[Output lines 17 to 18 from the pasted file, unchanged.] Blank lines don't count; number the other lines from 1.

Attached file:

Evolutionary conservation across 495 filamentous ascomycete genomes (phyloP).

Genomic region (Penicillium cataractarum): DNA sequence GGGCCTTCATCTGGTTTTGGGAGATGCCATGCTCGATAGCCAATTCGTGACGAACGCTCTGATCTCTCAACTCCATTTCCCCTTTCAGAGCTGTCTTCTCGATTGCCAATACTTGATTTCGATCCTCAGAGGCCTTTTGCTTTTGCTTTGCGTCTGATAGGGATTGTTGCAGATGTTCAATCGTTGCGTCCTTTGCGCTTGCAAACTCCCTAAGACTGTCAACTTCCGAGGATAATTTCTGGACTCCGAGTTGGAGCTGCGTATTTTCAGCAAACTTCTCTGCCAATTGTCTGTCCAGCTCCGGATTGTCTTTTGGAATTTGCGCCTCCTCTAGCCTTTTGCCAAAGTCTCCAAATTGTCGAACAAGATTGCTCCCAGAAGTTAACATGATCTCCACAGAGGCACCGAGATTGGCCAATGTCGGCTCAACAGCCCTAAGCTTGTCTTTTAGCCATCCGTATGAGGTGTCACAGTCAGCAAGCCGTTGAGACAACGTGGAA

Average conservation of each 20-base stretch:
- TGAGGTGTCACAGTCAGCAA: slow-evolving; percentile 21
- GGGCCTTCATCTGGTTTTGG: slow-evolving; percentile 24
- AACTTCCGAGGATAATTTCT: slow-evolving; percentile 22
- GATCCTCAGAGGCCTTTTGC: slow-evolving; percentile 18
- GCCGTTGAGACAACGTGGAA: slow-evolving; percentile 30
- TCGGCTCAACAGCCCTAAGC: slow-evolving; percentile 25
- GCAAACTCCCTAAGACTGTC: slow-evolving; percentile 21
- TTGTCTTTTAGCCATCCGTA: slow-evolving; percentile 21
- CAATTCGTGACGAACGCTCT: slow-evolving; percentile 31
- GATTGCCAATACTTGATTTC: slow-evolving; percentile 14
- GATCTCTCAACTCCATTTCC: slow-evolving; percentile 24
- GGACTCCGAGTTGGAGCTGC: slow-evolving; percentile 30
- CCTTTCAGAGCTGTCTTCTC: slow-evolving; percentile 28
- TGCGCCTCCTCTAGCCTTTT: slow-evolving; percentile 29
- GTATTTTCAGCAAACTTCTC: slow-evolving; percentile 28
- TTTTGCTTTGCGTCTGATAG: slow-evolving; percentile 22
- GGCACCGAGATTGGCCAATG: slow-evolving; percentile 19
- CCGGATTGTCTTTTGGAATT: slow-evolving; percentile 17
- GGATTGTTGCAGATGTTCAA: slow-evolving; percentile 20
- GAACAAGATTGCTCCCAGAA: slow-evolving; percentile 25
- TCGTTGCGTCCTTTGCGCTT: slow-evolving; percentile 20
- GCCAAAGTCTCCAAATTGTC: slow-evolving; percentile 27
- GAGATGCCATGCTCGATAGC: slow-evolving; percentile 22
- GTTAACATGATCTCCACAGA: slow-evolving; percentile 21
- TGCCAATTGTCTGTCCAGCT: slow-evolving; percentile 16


- TGCGCCTCCTCTAGCCTTTT: slow-evolving; percentile 29
- GTATTTTCAGCAAACTTCTC: slow-evolving; percentile 28